But that ar­gu­ment doesn’t sat­is­fy every­one on Cap­it­ol Hill. A num­ber of law­makers, par­tic­u­larly Re­pub­lic­ans, emerged from a closed Sen­ate Armed Ser­vices Com­mit­tee brief­ing Tues­day still crit­ic­al of the ad­min­is­tra­tion’s de­cision to make the swap without more of a heads-up to Con­gress.

Demo­crat­ic Sen. Tim Kaine of Vir­gin­ia said the 30-day no­tice is­sue is one out­stand­ing prob­lem for him. “I’m still troubled by wheth­er the ad­min­is­tra­tion met the 30-day re­quire­ment and I’m dig­ging in­to that fur­ther,” he said.

Sen­ate Armed Ser­vices Chair­man Carl Lev­in said ad­min­is­tra­tion of­fi­cials presen­ted some ad­di­tion­al in­form­a­tion that was not in­cluded in last week’s all-sen­at­ors closed brief­ing. On Tues­day, ad­min­is­tra­tion of­fi­cials fo­cused more on “the leg­al reas­on” for why the 30-day no­tice was not needed, namely point­ing to Art­icle II of the Con­sti­tu­tion, which spe­cifies the pres­id­ent’s role as com­mand­er-in-chief.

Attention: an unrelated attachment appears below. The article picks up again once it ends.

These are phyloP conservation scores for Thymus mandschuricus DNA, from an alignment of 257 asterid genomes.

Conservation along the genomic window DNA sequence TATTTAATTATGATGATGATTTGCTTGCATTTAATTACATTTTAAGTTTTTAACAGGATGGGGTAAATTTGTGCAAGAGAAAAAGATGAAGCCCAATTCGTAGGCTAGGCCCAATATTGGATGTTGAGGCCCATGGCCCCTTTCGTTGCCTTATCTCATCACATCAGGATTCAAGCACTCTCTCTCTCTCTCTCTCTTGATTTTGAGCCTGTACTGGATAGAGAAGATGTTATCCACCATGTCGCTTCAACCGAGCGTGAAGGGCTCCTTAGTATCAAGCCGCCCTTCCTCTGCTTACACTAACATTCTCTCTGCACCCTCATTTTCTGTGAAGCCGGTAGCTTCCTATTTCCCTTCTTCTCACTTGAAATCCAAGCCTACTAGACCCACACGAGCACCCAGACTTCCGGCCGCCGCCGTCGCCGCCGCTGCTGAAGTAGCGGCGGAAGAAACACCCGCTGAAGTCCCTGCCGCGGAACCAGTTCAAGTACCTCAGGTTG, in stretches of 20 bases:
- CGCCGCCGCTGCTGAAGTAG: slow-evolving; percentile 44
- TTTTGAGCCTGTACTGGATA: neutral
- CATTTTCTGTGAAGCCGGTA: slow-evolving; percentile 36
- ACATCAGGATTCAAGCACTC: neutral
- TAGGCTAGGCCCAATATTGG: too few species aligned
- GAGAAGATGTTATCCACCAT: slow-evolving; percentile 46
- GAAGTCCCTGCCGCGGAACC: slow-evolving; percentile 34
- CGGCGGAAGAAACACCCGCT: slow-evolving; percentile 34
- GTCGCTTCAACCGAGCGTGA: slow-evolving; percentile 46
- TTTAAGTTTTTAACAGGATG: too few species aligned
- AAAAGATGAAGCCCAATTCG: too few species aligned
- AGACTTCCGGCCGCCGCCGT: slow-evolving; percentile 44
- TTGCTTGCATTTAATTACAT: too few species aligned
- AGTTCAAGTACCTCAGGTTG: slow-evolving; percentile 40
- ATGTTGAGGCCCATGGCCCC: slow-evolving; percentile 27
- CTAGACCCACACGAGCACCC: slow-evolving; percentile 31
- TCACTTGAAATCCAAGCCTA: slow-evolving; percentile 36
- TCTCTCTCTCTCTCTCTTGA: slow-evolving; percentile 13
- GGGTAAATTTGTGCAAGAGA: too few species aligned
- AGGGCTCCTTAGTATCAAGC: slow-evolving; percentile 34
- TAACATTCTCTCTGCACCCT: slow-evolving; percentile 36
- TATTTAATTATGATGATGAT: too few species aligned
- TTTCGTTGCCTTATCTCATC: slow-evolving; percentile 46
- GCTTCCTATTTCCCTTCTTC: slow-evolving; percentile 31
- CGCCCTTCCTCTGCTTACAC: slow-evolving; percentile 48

Lev­in later said that of­fi­cials knew of the de­tailed loc­a­tion “a few hours” be­fore the swap and that the deal had come to­geth­er in just “a mat­ter of days.”

This story was up­dated at 12:15 with fur­ther com­ment from Sen. Lev­in.

What We're Following See More »
LEGACY PLAY
Sanders and Clinton Spar Over … President Obama
8 hours ago
WHY WE CARE

President Obama became a surprise topic of contention toward the end of the Democratic debate, as Hillary Clinton reminded viewers that Sanders had challenged the progressive bona fides of President Obama in 2011 and suggested that someone might challenge him from the left. “The kind of criticism that we’ve heard from Senator Sanders about our president I expect from Republicans, I do not expect from someone running for the Democratic nomination to succeed President Obama,” she said. “Madame Secretary, that is a low blow,” replied Sanders, before getting in another dig during his closing statement: “One of us ran against Barack Obama. I was not that candidate.”

THE 1%